See S. L. Kent, The Ultimate History of Video Games (2001); M. J. P. Wolf, ed., The Medium of the Video Game (2002); R. DeMaria and J. L. Wilson, High Score!: The Illustrated History of Electronic Games (2d ed. 2003); E. Castronova, Synthetic Worlds: The Business and Culture of Online Games (2005); H. Chaplin and A. Ruby, Smartbomb: The Quest for Art, Entertainment, and Big Bucks in the Videogame Revolution (2005); J. Juul, Half-Real: Video Games between Real Rules and Fictional Worlds (2005); J. Raessens and J. Goldstein, ed., Handbook of Computer Game Studies (2005); T. L. Taylor, Play between Worlds (2006).
During a case against some Internet café owners who allowed their customers to play online chess and other games, a local court in Thessaloniki declared the law unconstitutional. More than 300 people were gathered outside the court in support of the Internet café owners.
The European Commission sent an official letter to the Greek Foreign Ministry explaining that the law may be in conflict with European legislation. In that case, the European Court of Justice could take action against Greece.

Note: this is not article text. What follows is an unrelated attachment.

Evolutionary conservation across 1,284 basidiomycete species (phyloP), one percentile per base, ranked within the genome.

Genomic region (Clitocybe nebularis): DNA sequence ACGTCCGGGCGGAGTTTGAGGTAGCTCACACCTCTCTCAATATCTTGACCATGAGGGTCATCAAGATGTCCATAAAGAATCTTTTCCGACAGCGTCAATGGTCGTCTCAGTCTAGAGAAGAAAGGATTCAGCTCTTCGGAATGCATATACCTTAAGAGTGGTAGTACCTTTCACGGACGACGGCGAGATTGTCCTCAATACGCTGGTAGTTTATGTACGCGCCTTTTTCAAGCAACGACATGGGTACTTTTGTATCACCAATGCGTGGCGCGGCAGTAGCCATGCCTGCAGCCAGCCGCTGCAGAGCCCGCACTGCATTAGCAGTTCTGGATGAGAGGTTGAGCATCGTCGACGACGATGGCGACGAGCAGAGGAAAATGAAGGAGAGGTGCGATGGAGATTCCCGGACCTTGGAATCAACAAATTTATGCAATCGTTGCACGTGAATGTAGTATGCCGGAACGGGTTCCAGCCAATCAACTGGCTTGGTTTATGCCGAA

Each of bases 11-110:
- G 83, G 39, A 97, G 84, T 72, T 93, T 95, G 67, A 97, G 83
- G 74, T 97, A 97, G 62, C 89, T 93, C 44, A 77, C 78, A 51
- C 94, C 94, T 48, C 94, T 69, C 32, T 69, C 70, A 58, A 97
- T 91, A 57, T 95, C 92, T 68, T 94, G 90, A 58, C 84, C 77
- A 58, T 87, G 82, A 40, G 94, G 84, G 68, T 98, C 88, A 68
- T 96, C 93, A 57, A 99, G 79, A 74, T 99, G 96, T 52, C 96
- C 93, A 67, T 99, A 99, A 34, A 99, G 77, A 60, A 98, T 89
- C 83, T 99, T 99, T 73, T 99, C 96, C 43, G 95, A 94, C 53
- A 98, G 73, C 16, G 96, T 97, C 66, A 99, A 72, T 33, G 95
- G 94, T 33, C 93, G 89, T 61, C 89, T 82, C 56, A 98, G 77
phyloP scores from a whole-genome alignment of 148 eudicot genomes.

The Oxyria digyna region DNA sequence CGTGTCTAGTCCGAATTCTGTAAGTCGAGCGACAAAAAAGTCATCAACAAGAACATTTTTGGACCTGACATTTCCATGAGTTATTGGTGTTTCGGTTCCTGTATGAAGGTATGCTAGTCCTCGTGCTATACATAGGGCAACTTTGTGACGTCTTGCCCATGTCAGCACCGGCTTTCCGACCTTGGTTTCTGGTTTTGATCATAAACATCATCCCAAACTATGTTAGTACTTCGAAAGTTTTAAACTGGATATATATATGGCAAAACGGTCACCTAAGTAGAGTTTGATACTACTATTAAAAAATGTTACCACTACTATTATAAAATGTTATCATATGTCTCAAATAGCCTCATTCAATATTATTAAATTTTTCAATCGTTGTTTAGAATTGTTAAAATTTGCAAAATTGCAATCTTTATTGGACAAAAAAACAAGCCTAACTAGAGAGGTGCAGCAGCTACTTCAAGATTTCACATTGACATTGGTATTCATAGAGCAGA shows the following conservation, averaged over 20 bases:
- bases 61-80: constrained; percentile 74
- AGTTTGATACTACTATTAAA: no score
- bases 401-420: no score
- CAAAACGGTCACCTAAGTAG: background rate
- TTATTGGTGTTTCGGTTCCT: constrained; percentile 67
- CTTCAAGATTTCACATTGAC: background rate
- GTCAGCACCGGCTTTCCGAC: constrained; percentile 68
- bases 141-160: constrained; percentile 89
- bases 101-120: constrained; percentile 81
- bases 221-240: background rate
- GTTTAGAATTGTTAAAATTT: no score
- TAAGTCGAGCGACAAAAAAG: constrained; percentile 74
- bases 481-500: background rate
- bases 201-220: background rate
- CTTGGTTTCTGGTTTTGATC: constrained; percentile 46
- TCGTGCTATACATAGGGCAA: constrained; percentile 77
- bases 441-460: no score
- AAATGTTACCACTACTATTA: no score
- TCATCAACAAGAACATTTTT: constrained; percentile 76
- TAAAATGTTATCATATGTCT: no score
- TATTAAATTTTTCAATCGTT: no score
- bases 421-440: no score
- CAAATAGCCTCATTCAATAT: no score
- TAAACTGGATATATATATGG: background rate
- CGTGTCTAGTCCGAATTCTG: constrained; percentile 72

The law would affect both Greek citizens and foreigners.
On September 24, 2002, government officials published a document in an effort to clarify the controversial articles of the law.
After the European Union intervention and debates with the Internet café owners, the government passed a new decision (1107414/1491/T. & E. F.), published in the Government Gazette issue 1827, on December 8, 2003. The new law clarifies some articles of 3037/2002 but it still bans video games in Internet café, and computer software which delete or encrypt files on hard disks of computers owned by Internet café.
The law is currently suspended as unconstitutional; therefore, it is not being enforced.